EU foreign policy chief Josep Borrell on Tuesday urged countries to balance fear of escalation against Ukraine's need to defend itself, saying Kyiv had the right to use Western arms to strike in Russia.

"According with the law of war, it is perfectly possible and there is no contradiction.

"I could retaliate or I could fight against the one who fights against me from his territory," Borrell said at the start of a meeting with European Union defence ministers. 

"You have to balance the risk of escalation and the need for Ukrainians to defend."

Ukraine has been pressing its Western backers to allow it to hit targets in Russia using the longer-range weaponry Kyiv's supporters are supplying. 

Key backers including the United States and Germany have been reluctant to permit Kyiv to strike over the border out of fear that it could drag them closer to direct conflict with Moscow.

Borrell's assertion was backed up by several other defence ministers at the gathering in Brussels. 

Dutch minister Kajsa Ollongren said The Netherlands had no restrictions and that she hoped "other countries that have different positions will change that".

"It is quite feasible that they have to strike also inside Russia," Ollongren said. 

"My perspective is that should not be the debate."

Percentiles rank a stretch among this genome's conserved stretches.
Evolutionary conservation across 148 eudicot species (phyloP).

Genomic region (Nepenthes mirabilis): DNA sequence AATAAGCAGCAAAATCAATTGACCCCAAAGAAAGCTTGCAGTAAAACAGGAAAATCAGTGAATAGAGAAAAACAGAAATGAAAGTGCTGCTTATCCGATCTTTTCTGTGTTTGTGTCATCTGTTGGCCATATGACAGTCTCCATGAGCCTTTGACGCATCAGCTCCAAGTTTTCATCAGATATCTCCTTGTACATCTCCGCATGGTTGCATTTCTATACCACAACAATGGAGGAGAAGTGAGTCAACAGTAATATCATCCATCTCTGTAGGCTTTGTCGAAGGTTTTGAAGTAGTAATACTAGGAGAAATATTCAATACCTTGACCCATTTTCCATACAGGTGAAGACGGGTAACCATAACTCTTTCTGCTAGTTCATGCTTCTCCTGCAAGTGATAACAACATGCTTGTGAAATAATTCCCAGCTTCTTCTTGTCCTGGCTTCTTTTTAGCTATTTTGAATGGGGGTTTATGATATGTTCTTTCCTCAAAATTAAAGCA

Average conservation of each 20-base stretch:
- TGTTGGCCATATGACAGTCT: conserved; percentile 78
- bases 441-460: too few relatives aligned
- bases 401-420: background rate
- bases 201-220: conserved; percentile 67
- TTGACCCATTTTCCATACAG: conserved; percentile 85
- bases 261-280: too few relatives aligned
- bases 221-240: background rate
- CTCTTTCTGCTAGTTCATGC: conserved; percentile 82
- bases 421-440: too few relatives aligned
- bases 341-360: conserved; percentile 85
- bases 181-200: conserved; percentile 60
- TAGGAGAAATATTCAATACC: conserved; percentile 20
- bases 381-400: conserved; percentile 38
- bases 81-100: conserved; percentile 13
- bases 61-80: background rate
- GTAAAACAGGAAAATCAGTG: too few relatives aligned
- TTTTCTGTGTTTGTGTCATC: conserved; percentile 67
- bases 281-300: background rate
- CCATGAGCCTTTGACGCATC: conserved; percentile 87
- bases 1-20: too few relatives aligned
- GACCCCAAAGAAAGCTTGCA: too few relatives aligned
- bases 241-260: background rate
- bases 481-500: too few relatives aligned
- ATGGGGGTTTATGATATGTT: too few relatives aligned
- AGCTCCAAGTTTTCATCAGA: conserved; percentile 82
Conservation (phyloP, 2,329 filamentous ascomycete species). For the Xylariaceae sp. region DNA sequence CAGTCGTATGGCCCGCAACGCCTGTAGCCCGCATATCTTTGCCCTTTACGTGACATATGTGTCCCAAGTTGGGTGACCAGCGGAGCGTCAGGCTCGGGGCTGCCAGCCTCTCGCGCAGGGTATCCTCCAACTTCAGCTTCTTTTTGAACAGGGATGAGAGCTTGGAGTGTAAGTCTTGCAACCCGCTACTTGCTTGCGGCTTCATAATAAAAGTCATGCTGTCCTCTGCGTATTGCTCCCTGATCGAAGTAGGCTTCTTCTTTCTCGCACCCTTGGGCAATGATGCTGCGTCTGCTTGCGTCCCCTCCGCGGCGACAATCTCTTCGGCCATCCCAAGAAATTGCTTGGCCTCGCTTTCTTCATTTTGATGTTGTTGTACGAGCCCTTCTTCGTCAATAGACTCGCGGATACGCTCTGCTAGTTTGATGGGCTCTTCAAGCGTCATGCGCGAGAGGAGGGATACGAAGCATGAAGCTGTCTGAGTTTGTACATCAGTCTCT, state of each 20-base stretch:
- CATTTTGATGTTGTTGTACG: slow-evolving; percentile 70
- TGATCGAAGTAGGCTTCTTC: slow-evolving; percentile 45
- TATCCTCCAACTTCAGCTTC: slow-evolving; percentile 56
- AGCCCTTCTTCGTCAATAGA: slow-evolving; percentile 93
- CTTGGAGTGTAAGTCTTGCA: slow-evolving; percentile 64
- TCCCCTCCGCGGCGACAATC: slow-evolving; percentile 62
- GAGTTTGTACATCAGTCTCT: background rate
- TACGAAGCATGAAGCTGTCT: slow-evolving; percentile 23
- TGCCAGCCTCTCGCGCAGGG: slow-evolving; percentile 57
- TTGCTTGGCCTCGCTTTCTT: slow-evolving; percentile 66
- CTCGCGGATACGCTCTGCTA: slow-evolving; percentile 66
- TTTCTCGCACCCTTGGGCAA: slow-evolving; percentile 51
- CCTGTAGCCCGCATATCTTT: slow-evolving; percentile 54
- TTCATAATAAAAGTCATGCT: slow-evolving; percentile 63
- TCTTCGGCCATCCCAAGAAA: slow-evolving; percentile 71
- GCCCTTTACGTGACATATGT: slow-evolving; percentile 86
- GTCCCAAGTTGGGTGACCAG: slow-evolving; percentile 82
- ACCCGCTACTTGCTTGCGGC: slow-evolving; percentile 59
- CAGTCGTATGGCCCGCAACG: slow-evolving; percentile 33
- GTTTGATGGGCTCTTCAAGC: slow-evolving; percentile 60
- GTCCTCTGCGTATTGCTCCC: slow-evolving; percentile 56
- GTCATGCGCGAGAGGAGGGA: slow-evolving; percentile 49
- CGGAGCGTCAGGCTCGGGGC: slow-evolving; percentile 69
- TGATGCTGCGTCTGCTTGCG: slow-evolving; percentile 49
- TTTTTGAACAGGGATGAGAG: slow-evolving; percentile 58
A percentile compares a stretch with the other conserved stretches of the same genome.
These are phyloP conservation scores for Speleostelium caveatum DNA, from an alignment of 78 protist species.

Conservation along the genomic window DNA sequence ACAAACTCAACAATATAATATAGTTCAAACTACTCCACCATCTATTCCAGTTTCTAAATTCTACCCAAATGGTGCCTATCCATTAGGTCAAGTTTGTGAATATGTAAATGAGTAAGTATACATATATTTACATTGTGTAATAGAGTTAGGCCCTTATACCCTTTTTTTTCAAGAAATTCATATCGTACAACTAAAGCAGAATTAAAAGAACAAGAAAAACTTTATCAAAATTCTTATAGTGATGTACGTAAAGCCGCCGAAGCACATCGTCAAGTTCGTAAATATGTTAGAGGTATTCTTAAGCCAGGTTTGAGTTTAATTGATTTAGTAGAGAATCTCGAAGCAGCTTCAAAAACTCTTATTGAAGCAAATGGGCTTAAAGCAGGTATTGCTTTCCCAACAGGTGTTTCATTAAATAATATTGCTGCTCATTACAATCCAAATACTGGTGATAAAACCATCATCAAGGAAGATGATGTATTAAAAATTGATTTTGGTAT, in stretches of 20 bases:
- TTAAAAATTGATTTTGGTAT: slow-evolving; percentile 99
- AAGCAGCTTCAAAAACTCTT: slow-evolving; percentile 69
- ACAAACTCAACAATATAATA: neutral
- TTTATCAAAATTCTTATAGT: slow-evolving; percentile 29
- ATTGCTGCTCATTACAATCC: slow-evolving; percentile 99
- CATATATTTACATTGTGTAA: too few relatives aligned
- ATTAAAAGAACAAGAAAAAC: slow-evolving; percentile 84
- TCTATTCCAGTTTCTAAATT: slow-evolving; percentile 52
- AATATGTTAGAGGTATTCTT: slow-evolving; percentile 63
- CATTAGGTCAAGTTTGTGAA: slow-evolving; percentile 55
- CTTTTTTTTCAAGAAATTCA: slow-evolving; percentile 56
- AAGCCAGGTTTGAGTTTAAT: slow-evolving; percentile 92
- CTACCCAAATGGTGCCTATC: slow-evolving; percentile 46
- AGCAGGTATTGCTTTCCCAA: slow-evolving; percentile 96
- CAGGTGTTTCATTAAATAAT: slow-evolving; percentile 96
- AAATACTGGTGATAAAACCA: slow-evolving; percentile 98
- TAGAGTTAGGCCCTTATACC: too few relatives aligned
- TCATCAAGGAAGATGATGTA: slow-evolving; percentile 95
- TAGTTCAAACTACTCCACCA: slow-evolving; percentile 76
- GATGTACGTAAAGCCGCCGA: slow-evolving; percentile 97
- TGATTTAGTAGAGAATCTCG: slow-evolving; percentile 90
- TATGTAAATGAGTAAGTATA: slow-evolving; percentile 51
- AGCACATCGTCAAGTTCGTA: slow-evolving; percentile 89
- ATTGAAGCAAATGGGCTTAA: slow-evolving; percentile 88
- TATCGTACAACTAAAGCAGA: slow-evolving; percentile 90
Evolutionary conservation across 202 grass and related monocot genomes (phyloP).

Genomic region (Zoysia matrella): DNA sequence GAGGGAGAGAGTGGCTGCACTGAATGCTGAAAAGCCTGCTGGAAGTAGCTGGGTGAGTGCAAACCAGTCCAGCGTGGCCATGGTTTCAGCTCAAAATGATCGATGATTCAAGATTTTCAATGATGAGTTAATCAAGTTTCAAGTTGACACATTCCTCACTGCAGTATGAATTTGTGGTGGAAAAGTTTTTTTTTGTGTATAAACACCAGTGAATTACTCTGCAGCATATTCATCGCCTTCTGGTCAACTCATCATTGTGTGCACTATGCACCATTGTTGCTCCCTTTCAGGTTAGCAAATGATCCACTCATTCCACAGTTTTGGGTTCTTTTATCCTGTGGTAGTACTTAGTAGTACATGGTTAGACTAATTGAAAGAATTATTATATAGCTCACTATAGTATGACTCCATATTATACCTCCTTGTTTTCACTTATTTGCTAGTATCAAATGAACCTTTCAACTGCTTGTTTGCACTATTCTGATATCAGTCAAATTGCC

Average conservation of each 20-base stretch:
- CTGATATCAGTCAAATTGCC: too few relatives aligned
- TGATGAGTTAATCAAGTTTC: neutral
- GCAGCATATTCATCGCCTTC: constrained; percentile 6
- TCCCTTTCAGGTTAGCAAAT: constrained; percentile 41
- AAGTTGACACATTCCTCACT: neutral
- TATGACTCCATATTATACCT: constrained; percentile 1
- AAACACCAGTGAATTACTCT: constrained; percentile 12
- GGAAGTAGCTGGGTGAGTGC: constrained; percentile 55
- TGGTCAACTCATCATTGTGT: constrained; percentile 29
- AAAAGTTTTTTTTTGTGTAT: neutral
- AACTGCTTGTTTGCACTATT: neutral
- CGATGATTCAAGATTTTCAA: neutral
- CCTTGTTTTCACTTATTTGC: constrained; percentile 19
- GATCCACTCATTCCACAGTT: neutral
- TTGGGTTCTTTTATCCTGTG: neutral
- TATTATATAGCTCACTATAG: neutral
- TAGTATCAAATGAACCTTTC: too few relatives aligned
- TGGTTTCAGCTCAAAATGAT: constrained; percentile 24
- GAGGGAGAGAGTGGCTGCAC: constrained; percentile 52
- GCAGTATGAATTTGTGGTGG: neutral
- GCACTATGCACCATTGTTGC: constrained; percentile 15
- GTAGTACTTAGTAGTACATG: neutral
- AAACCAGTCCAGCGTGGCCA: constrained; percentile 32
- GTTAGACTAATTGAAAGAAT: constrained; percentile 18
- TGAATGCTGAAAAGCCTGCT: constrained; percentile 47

Estonia's Hanno Pevkur said he "truly hopes that all the countries who have these assets will also give the permission to Ukraine".

"It cannot be normal that Russia is attacking from very deep into Ukrainian territory and the Ukrainians are fighting with one hand behind their back," he said.

The calls came after NATO Secretary General Jens Stoltenberg said on Monday "the time had come" for allies to reconsider their restrictions, especially as Russia is pounding the Ukrainian city of Kharkiv from its own territory.

The debate over Ukrainian strikes inside Russia comes as NATO countries are struggling to come up with air defence systems desperately needed by Kyiv. 

Stoltenberg said last month that allies had agreed to give more air defences but since then there have been no new systems pledged. 

Dutch minister Ollongren said The Netherlands was now working on an initiative to assemble a Patriot air defence system in close cooperation with several partners to send to Ukraine. 

"We will deliver, from our own capabilities, several parts of the system so that we can assemble the whole system and deliver it to Ukraine," she said. 

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